Ritalin use is almost twice as high among children whose
parents divorce compared with those who continue to live
with two biological parents, a Canadian study suggests.
Ritalin, or methylphenidate, is commonly prescribed for
attention deficit hyperactivity disorder, or ADHD, in
Use of the drug has increased rapidly over the past
few decades in Canada, the U.S., the Netherlands, Israel
and Australia, raising questions about whether it is
overprescribed or prescribed inappropriately in
The study in Tuesday's issue of the Canadian Medical
Association Journal attempted to tease apart whether
family structure makes a difference in the higher
prescription rate, but the findings do not explain why
the prescription rates are higher, said the study's
author, Lisa Strohschein.
"I've got the what, but not the why," said
Strohschein, a sociologist at the University of Alberta
Stress of divorce?
Previous studies suggest children who live with a
single parent or a parent and step-parent were more
likely to be prescribed Ritalin.
But a child could be living in a single-parent
household because of several reasons — divorce, loss of
parent to death or because they were born to a single
parent. The earlier research was not clear about whether
divorce itself makes a difference in Ritalin
When Strohschein looked at prescription rates between
1994 and 2000 among 4,151 children whose parents hadn't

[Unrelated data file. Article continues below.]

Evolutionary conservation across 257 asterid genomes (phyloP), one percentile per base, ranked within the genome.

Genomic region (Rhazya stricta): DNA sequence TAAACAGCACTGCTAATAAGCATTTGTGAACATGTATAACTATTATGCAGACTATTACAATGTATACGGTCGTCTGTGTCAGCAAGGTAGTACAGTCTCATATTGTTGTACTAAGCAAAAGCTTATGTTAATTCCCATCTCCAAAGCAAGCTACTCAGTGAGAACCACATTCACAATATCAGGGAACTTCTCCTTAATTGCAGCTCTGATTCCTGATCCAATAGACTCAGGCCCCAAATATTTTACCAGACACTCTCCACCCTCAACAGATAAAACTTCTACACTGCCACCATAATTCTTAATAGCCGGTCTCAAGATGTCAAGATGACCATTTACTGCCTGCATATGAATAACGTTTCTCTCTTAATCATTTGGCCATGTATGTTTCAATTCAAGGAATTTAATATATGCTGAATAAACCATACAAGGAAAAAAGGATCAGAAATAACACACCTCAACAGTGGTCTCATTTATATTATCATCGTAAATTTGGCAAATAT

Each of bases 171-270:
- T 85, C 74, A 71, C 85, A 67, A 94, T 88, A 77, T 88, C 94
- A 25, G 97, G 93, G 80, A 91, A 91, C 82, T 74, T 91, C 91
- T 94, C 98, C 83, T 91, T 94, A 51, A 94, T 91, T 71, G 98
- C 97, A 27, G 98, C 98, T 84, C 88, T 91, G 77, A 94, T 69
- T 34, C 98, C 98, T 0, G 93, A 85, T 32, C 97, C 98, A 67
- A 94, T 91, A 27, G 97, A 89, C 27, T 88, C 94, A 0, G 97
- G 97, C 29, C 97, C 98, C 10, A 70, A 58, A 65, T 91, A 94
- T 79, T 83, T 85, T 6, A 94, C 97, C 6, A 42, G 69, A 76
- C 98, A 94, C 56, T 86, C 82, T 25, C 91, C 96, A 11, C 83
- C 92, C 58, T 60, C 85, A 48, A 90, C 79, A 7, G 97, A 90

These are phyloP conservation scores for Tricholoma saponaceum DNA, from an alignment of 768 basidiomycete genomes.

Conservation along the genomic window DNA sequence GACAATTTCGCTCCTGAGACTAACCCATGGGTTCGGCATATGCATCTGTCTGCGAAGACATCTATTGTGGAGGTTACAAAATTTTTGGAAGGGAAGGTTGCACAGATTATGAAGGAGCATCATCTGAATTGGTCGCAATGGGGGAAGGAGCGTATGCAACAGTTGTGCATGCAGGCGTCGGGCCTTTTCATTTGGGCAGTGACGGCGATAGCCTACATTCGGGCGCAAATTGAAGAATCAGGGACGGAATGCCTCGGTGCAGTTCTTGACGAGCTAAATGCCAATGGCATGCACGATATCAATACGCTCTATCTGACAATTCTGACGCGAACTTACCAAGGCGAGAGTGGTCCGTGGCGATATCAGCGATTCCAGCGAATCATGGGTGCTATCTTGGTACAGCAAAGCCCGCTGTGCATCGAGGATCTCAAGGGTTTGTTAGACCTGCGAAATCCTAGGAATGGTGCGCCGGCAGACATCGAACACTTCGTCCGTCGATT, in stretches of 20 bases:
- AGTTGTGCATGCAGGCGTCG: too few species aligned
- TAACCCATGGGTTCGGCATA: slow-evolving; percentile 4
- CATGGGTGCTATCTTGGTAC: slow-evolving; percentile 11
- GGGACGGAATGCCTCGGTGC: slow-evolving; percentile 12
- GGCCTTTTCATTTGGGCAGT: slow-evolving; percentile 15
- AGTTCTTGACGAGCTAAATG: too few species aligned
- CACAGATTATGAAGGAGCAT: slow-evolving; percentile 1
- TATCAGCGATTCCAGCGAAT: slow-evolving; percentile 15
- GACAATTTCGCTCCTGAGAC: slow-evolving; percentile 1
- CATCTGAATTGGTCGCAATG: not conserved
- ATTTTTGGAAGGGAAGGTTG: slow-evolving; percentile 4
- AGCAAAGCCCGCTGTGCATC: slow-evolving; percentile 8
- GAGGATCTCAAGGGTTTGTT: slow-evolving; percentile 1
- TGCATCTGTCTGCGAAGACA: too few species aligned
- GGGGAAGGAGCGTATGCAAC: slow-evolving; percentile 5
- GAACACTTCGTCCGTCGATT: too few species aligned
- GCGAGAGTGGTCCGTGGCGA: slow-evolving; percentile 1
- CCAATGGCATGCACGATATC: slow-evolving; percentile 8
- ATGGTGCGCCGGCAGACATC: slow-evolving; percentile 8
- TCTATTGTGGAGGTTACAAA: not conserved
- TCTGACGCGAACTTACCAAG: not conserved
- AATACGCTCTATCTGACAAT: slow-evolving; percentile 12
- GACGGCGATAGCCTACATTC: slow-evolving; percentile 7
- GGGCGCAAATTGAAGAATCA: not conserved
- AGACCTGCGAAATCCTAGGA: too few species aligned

divorced and 633 children whose parents had, she found
Ritalin use was significantly higher among children
whose parents divorced.
In two-parent families, 3.3 per cent of children were
prescribed the drug, which rose to 6.1 per cent among
the children whose parents had divorced.
"It is possible that the stress of divorce
subsequently elevated child behavioural problems to a
point that necessitated methylphenidate use,"
Strohschein concluded. "However, one cannot rule out
For example, since ADHD is thought to have a genetic
component, there may be a greater likelihood of passing
on the disorder among parents with a history of mental
health problems who divorce, Strohschein proposed.
Or, the anxiety, sadness and other emotions that
children feel after divorce may lead to more contact
with the health-care system. Visits to the doctor after
a divorce occur as parents and doctors are on the
lookout for problematic behaviour, and a child's
symptoms may be mislabelled as ADHD.
The Statistics Canada survey results on which the
study was based did not include questions to test
whether Ritalin is prescribed inappropriately to
children of divorce.
Be cautious in prescribing
Nonetheless, the findings should serve as a reminder
to doctors to be cautious in prescribing drugs for ADHD
to children after a divorce, said Dr. Abel Ickowicz, the
psychiatrist-in-chief at the Hospital for Sick Children
"Because … if we are going too quick to prescribe
medication, like Ritalin, like methylphenidate, we may
not only be masking the normal process of adaptation to
divorce, but we may be contributing to the degree of
distress the children of divorce are experiencing."
All of the explanations Strohschein proposed likely
have some validity, said Dr. Anton Miller, a
developmental pediatrician and child health researcher
at the University of British Columbia's Centre for
Community Child Health Research.
Miller added his own suggestion, saying the stress of
dealing with ADHD behaviour in a child may
contribute to divorce.
With files from the Canadian